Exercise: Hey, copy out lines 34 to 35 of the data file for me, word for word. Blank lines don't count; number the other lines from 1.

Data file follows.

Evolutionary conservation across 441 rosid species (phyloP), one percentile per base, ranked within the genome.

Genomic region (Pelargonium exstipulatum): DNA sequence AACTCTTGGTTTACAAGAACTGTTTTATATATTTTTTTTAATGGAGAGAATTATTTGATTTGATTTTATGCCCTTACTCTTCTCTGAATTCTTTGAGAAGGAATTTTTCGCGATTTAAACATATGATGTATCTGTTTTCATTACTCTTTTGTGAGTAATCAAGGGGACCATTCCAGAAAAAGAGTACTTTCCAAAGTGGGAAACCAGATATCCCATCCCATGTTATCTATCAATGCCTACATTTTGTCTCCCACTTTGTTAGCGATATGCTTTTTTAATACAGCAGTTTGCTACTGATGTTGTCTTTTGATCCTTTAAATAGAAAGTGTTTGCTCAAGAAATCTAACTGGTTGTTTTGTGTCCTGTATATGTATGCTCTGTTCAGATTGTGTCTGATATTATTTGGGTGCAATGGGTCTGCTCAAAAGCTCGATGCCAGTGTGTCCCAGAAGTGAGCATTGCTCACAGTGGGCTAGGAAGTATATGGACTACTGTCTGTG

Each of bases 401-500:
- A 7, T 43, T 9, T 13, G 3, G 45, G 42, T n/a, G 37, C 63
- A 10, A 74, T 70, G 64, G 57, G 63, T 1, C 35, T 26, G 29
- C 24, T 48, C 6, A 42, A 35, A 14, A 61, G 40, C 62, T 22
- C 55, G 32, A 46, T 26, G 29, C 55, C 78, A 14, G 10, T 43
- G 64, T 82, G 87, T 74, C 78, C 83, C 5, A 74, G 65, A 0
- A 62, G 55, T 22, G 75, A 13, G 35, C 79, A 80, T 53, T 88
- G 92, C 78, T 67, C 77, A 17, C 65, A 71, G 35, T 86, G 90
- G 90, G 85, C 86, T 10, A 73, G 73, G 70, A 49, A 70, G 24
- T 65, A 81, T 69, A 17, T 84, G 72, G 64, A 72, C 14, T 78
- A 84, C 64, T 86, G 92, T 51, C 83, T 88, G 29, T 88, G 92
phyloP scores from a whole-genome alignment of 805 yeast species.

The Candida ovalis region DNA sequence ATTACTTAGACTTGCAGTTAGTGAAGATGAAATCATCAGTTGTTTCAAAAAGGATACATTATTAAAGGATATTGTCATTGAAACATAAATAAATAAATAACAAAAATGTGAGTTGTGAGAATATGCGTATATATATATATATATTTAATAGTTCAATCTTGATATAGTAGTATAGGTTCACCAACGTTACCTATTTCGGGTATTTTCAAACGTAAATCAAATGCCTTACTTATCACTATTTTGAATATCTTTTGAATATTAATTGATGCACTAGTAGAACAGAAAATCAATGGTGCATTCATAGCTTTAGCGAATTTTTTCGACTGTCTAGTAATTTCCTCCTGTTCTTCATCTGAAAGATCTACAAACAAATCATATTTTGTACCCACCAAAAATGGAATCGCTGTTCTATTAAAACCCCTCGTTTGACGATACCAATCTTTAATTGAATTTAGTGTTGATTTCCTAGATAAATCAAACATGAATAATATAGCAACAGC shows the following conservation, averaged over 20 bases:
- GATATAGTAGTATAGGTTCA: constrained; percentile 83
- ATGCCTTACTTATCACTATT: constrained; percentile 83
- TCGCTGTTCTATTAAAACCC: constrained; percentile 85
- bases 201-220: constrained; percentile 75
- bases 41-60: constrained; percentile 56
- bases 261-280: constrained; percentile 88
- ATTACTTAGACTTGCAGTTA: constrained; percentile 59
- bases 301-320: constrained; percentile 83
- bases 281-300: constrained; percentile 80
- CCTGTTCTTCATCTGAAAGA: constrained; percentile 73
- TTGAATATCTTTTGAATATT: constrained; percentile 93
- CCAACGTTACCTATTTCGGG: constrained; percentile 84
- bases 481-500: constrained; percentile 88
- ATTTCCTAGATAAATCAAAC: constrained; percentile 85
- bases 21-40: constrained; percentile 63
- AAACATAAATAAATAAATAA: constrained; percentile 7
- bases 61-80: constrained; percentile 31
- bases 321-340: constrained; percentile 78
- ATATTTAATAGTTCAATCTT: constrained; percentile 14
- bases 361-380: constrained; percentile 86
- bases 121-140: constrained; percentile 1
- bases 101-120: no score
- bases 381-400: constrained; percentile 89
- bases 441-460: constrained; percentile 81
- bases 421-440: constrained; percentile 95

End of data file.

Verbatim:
- ATATTTAATAGTTCAATCTT: constrained; percentile 14
- bases 361-380: constrained; percentile 86